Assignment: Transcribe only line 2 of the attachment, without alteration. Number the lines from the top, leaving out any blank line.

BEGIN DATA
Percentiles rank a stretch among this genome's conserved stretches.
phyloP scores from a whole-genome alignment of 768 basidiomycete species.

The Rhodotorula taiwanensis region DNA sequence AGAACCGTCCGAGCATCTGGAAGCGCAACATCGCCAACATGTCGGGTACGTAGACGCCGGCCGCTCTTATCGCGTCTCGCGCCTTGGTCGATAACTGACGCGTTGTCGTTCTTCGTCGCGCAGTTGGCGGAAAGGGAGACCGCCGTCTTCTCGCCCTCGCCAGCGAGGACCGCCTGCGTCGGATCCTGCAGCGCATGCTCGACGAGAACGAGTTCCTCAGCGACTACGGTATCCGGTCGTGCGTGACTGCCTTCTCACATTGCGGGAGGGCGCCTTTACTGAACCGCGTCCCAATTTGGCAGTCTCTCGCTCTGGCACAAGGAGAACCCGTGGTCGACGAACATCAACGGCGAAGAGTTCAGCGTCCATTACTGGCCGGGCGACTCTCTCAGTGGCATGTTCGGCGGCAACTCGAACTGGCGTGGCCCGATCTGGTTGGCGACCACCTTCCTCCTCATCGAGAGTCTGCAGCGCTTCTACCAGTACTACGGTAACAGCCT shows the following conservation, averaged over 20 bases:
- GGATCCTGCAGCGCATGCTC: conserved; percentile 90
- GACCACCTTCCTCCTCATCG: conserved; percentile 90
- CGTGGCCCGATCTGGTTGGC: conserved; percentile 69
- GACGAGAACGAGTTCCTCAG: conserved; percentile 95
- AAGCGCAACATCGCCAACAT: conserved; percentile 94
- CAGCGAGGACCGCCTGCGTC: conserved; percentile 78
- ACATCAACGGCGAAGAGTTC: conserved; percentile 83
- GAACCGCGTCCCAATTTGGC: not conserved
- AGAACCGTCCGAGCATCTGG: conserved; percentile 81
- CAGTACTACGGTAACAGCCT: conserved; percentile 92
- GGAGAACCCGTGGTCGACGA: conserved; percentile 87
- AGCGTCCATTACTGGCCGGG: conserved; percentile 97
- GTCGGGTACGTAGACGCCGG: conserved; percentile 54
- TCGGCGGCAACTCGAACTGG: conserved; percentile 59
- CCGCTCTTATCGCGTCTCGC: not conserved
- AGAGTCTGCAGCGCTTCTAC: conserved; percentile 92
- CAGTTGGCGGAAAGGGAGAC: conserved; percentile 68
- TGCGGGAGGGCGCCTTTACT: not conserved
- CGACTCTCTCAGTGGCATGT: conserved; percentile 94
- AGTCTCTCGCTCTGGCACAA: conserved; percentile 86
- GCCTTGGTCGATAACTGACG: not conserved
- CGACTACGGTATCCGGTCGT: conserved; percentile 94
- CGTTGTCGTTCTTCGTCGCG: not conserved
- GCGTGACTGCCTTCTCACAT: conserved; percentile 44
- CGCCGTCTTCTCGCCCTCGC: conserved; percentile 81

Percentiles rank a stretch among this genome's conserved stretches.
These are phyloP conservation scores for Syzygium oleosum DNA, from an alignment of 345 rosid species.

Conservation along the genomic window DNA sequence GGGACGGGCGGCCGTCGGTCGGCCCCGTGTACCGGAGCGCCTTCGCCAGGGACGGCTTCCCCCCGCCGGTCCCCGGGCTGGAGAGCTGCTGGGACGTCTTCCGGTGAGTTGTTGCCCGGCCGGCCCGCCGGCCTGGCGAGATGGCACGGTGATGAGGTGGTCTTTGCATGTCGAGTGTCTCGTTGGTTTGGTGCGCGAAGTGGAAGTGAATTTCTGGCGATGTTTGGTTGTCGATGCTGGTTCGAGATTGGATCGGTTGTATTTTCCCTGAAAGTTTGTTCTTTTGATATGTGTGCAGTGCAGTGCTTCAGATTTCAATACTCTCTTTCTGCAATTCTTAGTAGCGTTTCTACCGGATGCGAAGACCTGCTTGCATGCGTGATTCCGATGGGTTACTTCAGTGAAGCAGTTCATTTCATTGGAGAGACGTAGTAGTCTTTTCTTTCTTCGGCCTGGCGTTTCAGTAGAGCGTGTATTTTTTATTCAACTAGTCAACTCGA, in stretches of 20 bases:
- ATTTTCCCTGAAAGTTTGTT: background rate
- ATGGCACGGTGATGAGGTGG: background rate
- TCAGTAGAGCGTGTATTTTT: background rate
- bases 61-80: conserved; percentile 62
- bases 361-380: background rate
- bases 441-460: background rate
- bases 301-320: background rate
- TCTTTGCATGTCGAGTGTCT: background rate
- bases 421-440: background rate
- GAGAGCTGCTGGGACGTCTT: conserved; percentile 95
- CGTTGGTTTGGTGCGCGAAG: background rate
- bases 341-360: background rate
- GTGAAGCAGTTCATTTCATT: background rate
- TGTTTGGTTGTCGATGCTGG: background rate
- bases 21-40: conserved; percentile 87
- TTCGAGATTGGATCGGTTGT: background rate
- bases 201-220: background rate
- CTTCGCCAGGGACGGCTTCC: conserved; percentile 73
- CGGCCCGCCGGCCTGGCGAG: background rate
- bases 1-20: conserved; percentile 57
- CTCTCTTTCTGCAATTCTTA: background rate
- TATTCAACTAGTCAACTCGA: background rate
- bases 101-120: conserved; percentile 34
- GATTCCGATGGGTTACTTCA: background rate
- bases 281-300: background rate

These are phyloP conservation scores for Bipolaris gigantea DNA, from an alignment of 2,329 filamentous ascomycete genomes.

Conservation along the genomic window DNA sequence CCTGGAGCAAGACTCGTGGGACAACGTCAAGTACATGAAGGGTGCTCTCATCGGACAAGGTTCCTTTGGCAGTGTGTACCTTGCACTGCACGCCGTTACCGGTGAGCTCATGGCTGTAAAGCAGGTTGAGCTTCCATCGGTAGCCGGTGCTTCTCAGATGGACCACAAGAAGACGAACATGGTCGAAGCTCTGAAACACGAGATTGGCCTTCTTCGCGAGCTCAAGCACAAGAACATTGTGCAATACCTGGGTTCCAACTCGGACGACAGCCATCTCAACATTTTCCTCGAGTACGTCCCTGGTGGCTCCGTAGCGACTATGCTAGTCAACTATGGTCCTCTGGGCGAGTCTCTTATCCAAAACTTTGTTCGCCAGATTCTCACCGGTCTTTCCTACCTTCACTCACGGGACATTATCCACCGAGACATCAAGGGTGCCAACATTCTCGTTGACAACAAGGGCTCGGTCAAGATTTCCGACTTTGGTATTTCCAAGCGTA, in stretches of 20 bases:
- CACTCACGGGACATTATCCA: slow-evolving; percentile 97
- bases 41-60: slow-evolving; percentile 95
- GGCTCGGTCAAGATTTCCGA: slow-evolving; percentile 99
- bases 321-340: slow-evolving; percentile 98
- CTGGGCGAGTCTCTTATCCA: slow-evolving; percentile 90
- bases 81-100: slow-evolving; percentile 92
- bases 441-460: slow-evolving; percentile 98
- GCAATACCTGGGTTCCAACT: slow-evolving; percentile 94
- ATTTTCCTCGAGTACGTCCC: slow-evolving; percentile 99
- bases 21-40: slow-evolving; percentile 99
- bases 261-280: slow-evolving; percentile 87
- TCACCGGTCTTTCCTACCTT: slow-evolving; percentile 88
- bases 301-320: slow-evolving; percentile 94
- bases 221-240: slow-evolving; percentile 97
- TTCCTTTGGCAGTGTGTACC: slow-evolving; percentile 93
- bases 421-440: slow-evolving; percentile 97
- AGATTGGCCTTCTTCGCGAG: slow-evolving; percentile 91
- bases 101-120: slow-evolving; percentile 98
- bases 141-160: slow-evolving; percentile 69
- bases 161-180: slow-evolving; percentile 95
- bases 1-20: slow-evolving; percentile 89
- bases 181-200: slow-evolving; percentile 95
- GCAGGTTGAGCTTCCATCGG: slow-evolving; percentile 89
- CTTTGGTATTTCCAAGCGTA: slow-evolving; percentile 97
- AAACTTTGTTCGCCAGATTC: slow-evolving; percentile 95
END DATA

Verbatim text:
phyloP scores from a whole-genome alignment of 768 basidiomycete species.